FOR IMMEDIATE RELEASE
October 12, 2000
Contact: Diane Thomas
Media Affairs County
of Orange Honored With Three State Awards
A handbook for opening a child care center, mentors for
children and teens with emotional and/or behavioral problems,
and an effort to keep first-time juvenile offenders from
repeating their mistakes are three County of Orange programs
honored as the most innovative and creative in the state.
Only 17 percent of the 162 entries from 33 counties were
honored as 2000 Challenge or Merit Award winners.
The California State Association of Counties' (CSAC) annual
statewide competition selected the Social Services Agency's
(SSA) "The Process of Starting a Child Care Center
or Large Family Care Home in Orange County: A Handbook
for Beginners," as a Challenge Award winner. The
Health Care Agency's (HCA) "Project Together"
and the Probation Department's "8% Early Intervention
Program," were both selected as Merit Award winners.
"Leadership, innovation, collaboration, creativity,
resourcefulness and effectiveness have made these County
programs winners," said Steven Szalay, Executive
The SSA " Handbook for Beginners" assists
prospective providers of child care centers or large family
child care homes with planning and development information
specific to Orange County. After contracting with Community
Planning Associates (CPA), a list of 5,000 tasks required
to develop a child care center was compiled. Extensive
research in each of Orange County's 33 cities (now 34)
was conducted and the user-friendly product was complete
in May 2000.
"Project Together" works to match responsible
adult volunteers with a child or teen in mental health
treatment. Mentors, acting as teachers, tutors and guides,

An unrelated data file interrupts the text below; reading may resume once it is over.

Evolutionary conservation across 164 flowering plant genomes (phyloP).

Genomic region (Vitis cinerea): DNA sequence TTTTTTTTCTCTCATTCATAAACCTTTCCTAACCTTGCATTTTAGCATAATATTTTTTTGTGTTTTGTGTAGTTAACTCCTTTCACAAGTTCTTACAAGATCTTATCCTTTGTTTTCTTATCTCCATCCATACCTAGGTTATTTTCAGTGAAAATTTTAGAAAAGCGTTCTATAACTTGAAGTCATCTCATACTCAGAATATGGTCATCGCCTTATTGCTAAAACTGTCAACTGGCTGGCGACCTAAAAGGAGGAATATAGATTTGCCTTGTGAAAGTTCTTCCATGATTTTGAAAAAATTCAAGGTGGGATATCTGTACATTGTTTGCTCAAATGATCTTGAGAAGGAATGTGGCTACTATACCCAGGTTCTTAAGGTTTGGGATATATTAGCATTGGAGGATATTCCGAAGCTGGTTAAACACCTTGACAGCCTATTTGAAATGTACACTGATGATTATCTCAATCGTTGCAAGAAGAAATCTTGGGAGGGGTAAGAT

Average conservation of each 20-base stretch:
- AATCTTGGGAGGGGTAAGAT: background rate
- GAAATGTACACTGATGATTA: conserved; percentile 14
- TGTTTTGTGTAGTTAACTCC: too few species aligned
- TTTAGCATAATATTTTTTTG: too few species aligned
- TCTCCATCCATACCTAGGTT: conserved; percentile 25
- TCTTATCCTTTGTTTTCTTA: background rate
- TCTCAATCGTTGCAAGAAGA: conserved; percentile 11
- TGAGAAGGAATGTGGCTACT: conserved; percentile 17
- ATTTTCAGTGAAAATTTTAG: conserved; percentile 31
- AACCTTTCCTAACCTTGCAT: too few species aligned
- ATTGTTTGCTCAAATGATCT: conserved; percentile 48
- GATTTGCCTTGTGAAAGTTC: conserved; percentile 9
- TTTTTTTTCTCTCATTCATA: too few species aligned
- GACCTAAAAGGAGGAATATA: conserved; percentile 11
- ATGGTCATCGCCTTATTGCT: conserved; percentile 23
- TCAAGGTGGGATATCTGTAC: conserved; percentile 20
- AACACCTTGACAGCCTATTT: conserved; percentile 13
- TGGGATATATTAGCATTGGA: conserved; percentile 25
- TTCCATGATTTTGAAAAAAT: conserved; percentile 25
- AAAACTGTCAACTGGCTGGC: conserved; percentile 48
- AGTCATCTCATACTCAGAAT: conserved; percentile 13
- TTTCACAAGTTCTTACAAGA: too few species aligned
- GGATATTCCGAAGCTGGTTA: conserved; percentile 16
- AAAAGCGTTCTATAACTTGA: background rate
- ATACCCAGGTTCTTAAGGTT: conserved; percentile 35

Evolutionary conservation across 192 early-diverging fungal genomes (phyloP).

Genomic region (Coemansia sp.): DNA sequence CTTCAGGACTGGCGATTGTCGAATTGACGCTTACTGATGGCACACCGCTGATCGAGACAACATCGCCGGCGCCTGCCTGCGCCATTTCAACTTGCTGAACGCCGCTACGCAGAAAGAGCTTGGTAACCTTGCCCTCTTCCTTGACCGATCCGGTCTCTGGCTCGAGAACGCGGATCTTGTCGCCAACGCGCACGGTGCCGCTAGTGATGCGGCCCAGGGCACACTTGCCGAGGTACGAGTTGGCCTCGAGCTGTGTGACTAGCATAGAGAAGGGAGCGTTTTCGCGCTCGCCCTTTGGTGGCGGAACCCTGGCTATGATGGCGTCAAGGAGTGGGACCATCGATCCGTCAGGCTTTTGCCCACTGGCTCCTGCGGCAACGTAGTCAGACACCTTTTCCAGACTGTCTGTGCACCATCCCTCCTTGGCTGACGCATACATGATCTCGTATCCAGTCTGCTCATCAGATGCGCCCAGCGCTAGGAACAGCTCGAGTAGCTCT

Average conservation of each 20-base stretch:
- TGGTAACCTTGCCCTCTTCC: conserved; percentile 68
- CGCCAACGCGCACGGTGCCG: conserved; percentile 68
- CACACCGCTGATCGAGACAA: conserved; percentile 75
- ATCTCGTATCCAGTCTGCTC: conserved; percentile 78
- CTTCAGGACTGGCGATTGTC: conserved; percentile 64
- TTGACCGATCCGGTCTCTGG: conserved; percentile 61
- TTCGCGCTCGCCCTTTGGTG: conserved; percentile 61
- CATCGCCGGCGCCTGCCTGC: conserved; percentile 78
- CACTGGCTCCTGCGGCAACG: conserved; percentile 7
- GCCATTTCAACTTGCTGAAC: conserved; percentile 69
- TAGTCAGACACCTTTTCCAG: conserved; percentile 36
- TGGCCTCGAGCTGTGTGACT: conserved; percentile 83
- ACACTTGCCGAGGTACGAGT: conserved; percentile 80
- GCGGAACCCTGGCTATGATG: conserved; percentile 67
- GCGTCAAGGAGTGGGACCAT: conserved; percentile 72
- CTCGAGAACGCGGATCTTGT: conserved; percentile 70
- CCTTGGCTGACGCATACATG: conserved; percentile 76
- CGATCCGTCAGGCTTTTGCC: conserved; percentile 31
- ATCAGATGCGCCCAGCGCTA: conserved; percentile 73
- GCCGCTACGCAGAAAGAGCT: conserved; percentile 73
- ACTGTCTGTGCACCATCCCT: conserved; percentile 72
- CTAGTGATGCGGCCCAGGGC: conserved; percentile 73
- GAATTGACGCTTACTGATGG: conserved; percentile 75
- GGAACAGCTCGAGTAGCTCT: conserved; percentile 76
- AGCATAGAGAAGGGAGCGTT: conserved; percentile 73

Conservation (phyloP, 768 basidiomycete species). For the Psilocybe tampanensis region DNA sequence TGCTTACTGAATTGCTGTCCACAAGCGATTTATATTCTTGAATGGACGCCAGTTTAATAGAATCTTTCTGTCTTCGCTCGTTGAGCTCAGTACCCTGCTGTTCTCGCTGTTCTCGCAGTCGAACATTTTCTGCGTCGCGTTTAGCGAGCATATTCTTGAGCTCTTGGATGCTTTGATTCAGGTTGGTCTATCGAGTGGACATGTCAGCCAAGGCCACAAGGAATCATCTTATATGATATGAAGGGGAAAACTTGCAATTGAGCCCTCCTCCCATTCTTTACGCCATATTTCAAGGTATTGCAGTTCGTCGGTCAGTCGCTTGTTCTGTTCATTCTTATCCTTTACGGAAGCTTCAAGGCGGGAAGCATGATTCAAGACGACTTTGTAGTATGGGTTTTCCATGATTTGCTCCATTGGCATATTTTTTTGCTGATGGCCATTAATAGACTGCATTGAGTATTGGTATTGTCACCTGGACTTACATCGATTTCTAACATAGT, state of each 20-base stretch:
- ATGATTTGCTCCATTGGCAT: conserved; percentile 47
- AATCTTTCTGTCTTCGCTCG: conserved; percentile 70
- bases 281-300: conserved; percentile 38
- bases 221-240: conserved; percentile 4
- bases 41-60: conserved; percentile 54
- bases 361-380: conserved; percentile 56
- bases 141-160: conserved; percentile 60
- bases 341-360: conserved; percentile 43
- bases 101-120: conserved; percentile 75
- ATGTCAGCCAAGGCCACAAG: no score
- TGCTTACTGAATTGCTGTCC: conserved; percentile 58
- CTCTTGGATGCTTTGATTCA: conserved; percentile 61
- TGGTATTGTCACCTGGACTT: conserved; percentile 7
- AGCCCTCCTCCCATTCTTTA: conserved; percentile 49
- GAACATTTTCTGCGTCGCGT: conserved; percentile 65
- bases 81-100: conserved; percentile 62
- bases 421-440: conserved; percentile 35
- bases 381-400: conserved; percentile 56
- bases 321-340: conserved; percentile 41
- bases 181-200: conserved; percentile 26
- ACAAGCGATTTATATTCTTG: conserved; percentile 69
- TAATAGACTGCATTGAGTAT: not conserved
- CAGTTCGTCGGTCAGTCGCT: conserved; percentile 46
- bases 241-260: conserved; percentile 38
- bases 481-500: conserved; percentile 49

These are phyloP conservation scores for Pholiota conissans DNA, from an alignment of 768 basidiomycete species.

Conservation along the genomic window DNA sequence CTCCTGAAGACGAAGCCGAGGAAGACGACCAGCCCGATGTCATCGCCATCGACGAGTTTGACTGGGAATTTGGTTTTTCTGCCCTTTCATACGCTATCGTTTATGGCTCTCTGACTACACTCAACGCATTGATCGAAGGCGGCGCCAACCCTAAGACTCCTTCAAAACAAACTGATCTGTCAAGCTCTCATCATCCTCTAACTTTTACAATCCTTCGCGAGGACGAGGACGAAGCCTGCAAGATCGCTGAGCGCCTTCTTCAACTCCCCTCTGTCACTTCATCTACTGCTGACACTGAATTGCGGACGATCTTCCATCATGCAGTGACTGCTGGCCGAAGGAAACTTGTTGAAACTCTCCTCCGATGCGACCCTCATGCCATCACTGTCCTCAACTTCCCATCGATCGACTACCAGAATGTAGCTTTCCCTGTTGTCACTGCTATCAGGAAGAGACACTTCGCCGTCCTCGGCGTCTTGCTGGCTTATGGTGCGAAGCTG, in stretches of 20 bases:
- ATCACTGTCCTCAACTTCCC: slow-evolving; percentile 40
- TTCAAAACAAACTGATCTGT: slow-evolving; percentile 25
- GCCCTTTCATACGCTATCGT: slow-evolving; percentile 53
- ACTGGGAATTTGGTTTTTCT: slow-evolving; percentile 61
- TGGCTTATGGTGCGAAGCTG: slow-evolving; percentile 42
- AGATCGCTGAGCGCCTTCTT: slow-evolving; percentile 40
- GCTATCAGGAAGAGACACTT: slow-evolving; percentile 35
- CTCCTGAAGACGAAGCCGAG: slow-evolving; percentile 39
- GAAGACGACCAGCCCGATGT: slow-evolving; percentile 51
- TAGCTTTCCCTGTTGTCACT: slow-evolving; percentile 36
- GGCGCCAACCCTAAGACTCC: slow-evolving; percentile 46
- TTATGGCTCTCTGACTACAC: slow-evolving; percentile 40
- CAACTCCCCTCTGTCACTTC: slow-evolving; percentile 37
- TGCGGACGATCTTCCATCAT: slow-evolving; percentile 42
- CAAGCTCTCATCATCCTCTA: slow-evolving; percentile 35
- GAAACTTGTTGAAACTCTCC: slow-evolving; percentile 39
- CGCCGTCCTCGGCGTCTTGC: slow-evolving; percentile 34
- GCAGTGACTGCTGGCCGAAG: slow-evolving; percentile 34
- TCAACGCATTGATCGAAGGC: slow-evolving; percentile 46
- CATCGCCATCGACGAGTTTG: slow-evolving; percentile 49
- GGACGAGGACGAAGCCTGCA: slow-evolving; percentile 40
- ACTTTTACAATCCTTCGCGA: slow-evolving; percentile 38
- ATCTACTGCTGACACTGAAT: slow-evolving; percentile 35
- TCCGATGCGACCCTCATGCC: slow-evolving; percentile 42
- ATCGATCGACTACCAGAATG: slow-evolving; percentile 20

serve two to four hours per week for six months with a
child/teen. Before 'Project Together" was implemented
16 years ago, many children and teens were remaining in
mental health treatment for years with little or no change
in behavioral and social functioning. Since then, studies
show that children and teens can overcome their adversity
with the positive influence of a committed mentor in their
In the mid-1980s, the "8% Early Intervention Program"
evolved when studies of 6,000 young first-time criminal
offenders showed that 8-10 percent of the youths accounted
for 55 percent of the repeat offenses in Orange County.
Aided by the National Institute of Corrections and Temple
University, the Probation Department developed a program
to focus on the repeat offender population, specifically
first-time juveniles under age 15 and their families.
Later, a similar program was established for older youth.
Currently, more than 300 teenagers are involved in the
program with 31 percent fewer probation violations, 43
percent fewer law violations and 26 percent fewer days
Representatives of the County's award-winning programs
will receive their awards in November at the 106th annual
CSAC state conference at the Ontario Convention Center
in San Bernardino County.
"I am very proud of all the County's programs. To
be recognized with a Challenge Award and two Merit Awards
is an achievement the entire County can be proud of,"
said Board of Supervisors Chairman Chuck Smith.